All you freshman have undoubtedly received so much advice by this time that you are sick of it. Your family surely told you what to do freshman year to get by, your church back home offered advice, your friends have put in their two cents. You got even more useful advice if you went to Con­vo­cation on Sunday.

But I have more of it, even though every person you have come across in recent days has a dif­ferent secret sur­vival guide for your uni­versity years. I’m about to tell you the two worst sins Hillsdale College stu­dents commit during that pitfall-riddled first year.

Thou shalt not spring for a ring by spring, and thou shalt not show off.

Despite every­thing you’ve heard about Hillsdale and Hills­dating, you don’t have to get married your freshman year. Why not take the year to get to know your peers, get sit­uated in your aca­d­emics, and try to figure out what you want to study? By all means, go on some dates and get to know people, but for all that is righteous and holy, take it easy and wait until at least second semester sophomore year to put a ring on it.

To all the guys who’ll inevitably hang around Olds Res­i­dence looking to pick up a girl­friend by proxy, it might make more sense to hang around the library or professor’s office hours. Focus on school, which is ideally why you’re here in the first place. Hillsdale should not be your dating arena before it becomes your intel­lectual col­iseum. You are here to learn, not to marry (I think Dr. Arnn would agree with me, but I don’t know).

And remember this always: No matter how deeply you fall in love, please do not, under any cir­cum­stances, sit on the same side of the booths in A.J.’s Café or in the cafe­teria and cuddle. It will invoke disdain from all around you, and it’s not your hap­piness they are scorning. It’s your PDA. The college allows room vis­i­tation for a reason, and the student union, despite its name, is not a sanc­tuary for couples.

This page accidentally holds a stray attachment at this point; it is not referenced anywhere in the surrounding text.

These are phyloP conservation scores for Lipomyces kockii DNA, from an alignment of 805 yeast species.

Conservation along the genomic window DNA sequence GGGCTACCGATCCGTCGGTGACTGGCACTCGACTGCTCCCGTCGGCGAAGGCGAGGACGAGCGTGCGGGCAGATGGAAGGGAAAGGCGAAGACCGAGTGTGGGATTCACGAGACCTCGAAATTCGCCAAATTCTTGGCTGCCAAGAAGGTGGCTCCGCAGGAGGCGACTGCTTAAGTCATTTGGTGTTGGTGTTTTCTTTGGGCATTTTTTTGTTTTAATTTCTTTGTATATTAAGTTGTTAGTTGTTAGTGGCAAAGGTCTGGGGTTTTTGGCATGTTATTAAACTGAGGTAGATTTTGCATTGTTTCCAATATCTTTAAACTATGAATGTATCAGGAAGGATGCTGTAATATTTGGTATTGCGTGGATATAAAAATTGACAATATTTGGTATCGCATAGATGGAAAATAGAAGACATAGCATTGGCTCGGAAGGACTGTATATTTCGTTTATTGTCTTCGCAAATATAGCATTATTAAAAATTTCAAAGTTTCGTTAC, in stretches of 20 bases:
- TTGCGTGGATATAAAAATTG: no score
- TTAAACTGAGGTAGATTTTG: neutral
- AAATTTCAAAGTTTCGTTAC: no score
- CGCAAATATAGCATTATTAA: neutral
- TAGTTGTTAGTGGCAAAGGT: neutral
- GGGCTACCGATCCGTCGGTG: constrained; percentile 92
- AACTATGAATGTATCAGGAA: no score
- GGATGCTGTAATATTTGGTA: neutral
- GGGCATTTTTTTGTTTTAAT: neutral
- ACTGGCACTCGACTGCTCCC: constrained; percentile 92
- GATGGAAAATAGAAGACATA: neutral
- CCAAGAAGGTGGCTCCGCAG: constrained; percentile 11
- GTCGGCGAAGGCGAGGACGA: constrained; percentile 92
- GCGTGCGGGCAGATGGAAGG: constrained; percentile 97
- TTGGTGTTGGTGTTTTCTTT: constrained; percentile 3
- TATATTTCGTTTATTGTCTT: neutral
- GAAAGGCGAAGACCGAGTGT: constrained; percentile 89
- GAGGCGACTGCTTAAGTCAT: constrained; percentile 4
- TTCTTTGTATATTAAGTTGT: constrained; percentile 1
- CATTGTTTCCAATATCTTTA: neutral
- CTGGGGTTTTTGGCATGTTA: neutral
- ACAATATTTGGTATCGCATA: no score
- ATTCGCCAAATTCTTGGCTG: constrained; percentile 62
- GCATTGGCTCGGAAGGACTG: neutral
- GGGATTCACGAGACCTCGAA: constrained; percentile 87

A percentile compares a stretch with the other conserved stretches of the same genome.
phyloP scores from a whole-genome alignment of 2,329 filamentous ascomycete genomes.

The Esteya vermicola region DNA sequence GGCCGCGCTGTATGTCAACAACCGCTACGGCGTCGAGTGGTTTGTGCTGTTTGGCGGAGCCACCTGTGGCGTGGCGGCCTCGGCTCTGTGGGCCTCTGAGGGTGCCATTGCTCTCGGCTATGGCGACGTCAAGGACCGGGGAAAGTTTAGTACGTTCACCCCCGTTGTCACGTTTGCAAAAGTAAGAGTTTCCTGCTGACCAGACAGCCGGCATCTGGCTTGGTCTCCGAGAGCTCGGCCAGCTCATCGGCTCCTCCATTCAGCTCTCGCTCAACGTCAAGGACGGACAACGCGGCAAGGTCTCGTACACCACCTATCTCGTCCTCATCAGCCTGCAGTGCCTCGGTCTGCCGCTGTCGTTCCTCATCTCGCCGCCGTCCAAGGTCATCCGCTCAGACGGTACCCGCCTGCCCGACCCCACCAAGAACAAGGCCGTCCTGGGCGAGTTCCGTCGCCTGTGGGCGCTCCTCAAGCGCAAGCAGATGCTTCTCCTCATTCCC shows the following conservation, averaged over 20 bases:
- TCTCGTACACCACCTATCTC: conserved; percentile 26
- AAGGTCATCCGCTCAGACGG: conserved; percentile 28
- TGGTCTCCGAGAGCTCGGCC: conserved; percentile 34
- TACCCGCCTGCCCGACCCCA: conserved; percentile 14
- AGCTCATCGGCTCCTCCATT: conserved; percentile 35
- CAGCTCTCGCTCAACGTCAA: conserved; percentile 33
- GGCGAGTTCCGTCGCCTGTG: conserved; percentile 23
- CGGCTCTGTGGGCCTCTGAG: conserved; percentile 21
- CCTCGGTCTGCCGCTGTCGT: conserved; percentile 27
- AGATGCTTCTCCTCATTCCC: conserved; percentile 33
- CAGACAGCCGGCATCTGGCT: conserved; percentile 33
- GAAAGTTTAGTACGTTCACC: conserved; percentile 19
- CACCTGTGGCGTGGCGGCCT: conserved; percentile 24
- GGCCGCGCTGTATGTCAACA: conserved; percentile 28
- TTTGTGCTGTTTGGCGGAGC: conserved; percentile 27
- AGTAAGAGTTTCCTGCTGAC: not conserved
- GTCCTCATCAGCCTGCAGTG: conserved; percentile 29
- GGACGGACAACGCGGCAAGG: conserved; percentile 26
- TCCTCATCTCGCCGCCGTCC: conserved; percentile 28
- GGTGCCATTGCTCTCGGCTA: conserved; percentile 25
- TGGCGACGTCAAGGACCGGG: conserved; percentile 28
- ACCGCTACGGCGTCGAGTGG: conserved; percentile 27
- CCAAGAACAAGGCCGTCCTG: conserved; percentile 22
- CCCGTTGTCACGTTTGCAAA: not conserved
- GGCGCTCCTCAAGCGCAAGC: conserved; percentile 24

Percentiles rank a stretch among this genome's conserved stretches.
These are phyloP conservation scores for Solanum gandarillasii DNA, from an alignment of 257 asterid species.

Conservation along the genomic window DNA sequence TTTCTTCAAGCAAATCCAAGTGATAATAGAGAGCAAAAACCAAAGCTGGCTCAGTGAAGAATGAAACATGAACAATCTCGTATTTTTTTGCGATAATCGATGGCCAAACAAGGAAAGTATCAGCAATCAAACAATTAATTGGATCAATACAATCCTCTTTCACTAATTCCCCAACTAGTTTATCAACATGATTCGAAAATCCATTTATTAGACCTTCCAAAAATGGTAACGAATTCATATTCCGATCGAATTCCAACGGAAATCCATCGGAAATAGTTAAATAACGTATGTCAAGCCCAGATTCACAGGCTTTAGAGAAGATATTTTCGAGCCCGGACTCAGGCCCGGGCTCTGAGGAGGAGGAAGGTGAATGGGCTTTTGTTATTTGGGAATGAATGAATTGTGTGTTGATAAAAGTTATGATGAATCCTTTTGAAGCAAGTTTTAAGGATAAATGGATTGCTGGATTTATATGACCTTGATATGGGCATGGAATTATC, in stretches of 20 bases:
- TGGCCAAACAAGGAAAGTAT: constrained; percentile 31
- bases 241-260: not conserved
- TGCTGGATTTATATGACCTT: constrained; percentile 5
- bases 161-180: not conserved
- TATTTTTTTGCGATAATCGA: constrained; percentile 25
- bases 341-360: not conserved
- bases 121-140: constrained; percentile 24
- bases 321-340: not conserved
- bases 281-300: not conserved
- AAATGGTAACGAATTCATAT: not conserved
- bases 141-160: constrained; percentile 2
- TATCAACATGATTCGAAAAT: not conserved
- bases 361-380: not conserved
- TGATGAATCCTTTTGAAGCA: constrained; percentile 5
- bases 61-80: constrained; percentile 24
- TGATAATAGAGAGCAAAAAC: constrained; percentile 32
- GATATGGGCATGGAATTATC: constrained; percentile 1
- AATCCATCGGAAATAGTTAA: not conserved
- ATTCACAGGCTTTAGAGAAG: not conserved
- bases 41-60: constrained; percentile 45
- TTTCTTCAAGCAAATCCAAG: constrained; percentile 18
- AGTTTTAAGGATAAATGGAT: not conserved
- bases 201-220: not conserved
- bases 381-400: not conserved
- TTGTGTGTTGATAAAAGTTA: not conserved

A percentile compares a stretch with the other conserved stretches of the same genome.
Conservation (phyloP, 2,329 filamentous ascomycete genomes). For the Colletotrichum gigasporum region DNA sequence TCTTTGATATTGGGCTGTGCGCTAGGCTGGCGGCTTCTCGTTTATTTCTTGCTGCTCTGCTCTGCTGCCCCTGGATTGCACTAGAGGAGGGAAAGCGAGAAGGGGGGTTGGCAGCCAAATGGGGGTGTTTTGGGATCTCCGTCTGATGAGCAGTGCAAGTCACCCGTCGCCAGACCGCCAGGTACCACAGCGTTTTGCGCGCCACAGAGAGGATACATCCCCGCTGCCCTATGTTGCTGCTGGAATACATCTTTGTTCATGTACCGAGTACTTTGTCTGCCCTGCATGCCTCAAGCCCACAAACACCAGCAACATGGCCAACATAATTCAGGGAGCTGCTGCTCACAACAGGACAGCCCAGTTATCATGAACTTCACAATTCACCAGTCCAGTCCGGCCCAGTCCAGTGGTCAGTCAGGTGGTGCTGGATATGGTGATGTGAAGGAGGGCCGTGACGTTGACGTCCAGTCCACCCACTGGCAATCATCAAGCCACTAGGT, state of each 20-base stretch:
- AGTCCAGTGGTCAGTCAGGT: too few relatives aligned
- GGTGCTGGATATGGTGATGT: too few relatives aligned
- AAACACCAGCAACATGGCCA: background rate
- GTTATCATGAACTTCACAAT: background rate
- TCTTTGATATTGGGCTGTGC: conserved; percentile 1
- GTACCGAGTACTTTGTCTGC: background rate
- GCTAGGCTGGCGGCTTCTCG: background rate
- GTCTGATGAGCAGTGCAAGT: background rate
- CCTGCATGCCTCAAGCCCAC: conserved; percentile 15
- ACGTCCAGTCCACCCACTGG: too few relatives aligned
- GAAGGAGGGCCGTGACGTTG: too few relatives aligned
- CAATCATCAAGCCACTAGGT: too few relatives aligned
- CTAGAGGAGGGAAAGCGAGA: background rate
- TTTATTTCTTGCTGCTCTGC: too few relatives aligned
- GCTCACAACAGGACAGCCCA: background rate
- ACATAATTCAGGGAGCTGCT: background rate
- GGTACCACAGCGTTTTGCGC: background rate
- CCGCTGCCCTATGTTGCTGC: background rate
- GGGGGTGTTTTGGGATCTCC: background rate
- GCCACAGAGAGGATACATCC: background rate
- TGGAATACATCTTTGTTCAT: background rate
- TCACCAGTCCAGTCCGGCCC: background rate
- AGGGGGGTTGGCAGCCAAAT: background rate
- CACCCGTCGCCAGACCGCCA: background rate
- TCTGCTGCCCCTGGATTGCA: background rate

You must also determine how you want to stand out. Unfor­tu­nately, many freshmen seem to think that it’s imper­ative to have a special skill or inter­esting schtick in order for people to notice them, but it’s going to be okay if, by the end of your first year, only a few hundred people know your name instead of the whole school of 1,500.

You don’t need to be the uni­cy­cling, bag­piping, fire-breathing kid who gets all A’s to be noticed. Just be humble and study hard — I guar­antee you’ll make friends that will last all four years and you won’t singe yourself and your pipes while acci­den­tally dropping your uni­cycle in the road where it gets run over by a main­te­nance truck before you can get it to the curb. That would be bad, not that I would know all of that from expe­rience.

This won’t be the last bit of advice that anyone will ever give you in college, but it is def­i­nitely the most important you’ve heard so far. So please heed my warnings. Remember, we all make mis­takes. Some just happen to damage the front end of a main­te­nance truck and leave scorch marks on those really expensive bag­pipes. Take it easy. Make friends. Have fun. Pursue truth.

Brendan Clarey is a senior studying English.